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Report: Puerto Rico’s hospital industry faces consolidation amid financial stress

Amid a challenging scenario of a contraction of its services with 80,000 fewer patients in the past six years, bankruptcies, reduction of employees and beds, the hospital industry in Puerto Rico faces enormous challenges, according to an analysis by firm Estudios Técnicos Inc. in collaboration with CPA firm Galíndez LLC. 

A process of further consolidation of hospitals, protection and restructuring under bankruptcy court procedures, and alliances with other health industry sectors is anticipated to strengthen their financial and operational stability.

The analysis is part of the report “Hospital Industry: Its Market and Financial Situation.” 

To compile the report, Estudios Técnicos developed a big data tool to process and transform financial data from the financial statements in Puerto Rico and the mainland U.S. over the past 12 years. The statements are submitted to the Centers for Medicare and Medicaid Services. Galíndez validated the report.

“One of the main factors affecting the financial health of hospitals is the reduction and aging of the population in Puerto Rico,” said Graham Castillo, president of Estudios Técnicos. “The change in the island’s demographic structure has two important impacts: first, it reduces the number of patients; and second, it reduces the hospital’s profitability because it is more expensive to meet the health care needs of the elderly, the fastest-growing population group in Puerto Rico.”

Julio Galíndez, consulting partner at Galíndez, added: “Recent events where hospitals have had to resort to financial protection under bankruptcy court lead us to conclude that they are not isolated events. We understand that a consolidation process will soon take place when established hospital systems acquire or merge with other hospitals into their systems. 

“In the recent case of the HIMA-San Pablo Group, we see how the Metro Pavía Group acquired the HIMA hospital in Caguas, how Auxilio Mutuo acquired the HIMA hospital in Bayamón, and how Caribbean Medical acquired the HIMA hospital in Fajardo. We do not rule out in the short- or medium-term future that other hospital entities seek the protection provided by bankruptcy court and end up becoming part of a health care system or end up with a new ownership structure as was the case with Hospital HIMA Humacao and recently Hospital San Jorge.”

“The hospital sector faces uncontrollable external factors that will define its future role in providing essential health care services. Other external factors presenting challenges to the hospital sector include: clinical service delivery models that emphasize outpatient treatment; the evolution of pharmacological technology towards medications replacing hospital-level health care services; an economic compensation structure at the primary care level that incentivizes not referring patients to hospital care; and a tariff system in which the hospital does not participate in setting payment rates,” he explained.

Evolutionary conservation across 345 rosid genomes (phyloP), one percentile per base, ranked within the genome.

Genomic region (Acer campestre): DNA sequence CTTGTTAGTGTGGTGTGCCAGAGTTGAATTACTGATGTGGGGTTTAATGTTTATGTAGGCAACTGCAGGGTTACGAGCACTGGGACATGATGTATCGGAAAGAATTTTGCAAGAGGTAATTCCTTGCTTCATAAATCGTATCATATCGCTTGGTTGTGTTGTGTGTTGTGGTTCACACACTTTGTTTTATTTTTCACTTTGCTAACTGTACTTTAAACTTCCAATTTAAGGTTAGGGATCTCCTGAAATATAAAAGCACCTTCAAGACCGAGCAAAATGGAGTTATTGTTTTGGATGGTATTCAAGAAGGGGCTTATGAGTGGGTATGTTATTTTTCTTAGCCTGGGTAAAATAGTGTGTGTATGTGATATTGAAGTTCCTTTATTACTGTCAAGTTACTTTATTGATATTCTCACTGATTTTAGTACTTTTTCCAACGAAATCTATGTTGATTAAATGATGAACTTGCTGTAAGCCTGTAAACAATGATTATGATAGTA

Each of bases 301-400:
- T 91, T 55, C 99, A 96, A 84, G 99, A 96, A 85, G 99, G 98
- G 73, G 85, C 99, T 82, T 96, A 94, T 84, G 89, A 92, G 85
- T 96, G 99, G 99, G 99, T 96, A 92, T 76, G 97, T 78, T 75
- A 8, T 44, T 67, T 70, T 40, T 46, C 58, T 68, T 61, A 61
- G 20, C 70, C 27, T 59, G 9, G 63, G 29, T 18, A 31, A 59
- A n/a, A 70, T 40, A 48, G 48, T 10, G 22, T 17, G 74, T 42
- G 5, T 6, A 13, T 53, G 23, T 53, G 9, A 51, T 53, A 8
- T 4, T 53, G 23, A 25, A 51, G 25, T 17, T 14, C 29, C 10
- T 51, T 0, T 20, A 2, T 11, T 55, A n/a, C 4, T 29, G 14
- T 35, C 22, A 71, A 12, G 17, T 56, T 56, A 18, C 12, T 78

Among the data on the hospital industry in Puerto Rico collected by Estudios Técnicos’ new tool, Castillo mentioned the following:

  • The bed occupancy rate in Puerto Rico decreased by more than 12 percentage points from 74.1% in 2013 to 62.26% in 2022, while stateside, the rate increased from 49.1% to 53.2%.
  • In 2021, Puerto Rico saw 80,000 fewer patients than in 2016, with the number of patients treated falling from 336,929 to 257,528.
  • Puerto Rican hospitals also experienced a higher economic loss in patient services income, averaging a 5.6% loss over six years, compared to a 1% loss in the entire U.S.
  • The workforce in Puerto Rico’s hospitals shrank by nearly 6,000 from 2016 to 2021, going from 31,263 to 25,416 employees.
  • Hospitalizations decreased more significantly in Puerto Rico than in the states, with a drop of 1,744 hospitalizations per 100,000 inhabitants compared to a drop of 860 stateside.
  • Salary constraints are also evident, with the average annual salary of a full-time hospital employee in Puerto Rico at $34,199, substantially less than the U.S. average of $84,373. Over nine years, the average salary in Puerto Rico increased by only $3,111, compared to $20,354 in the U.S

“The team that prepared this report points out several recommendations to the hospital sector in Puerto Rico in their conclusions: To be more efficient in managing their revenues by aligning payment methods with their mix of patients and diagnoses; data analysis to support them in generating business strategies; alliances with employers and other sectors of the economy to meet hospital services needs in their service areas; alliances with primary care physicians, specialists and subspecialists to align mutual interests in effective patient management; alliances with other hospitals and service providers to develop and complement each other, with more opportunities for economic strengthening,” Castillo concluded.

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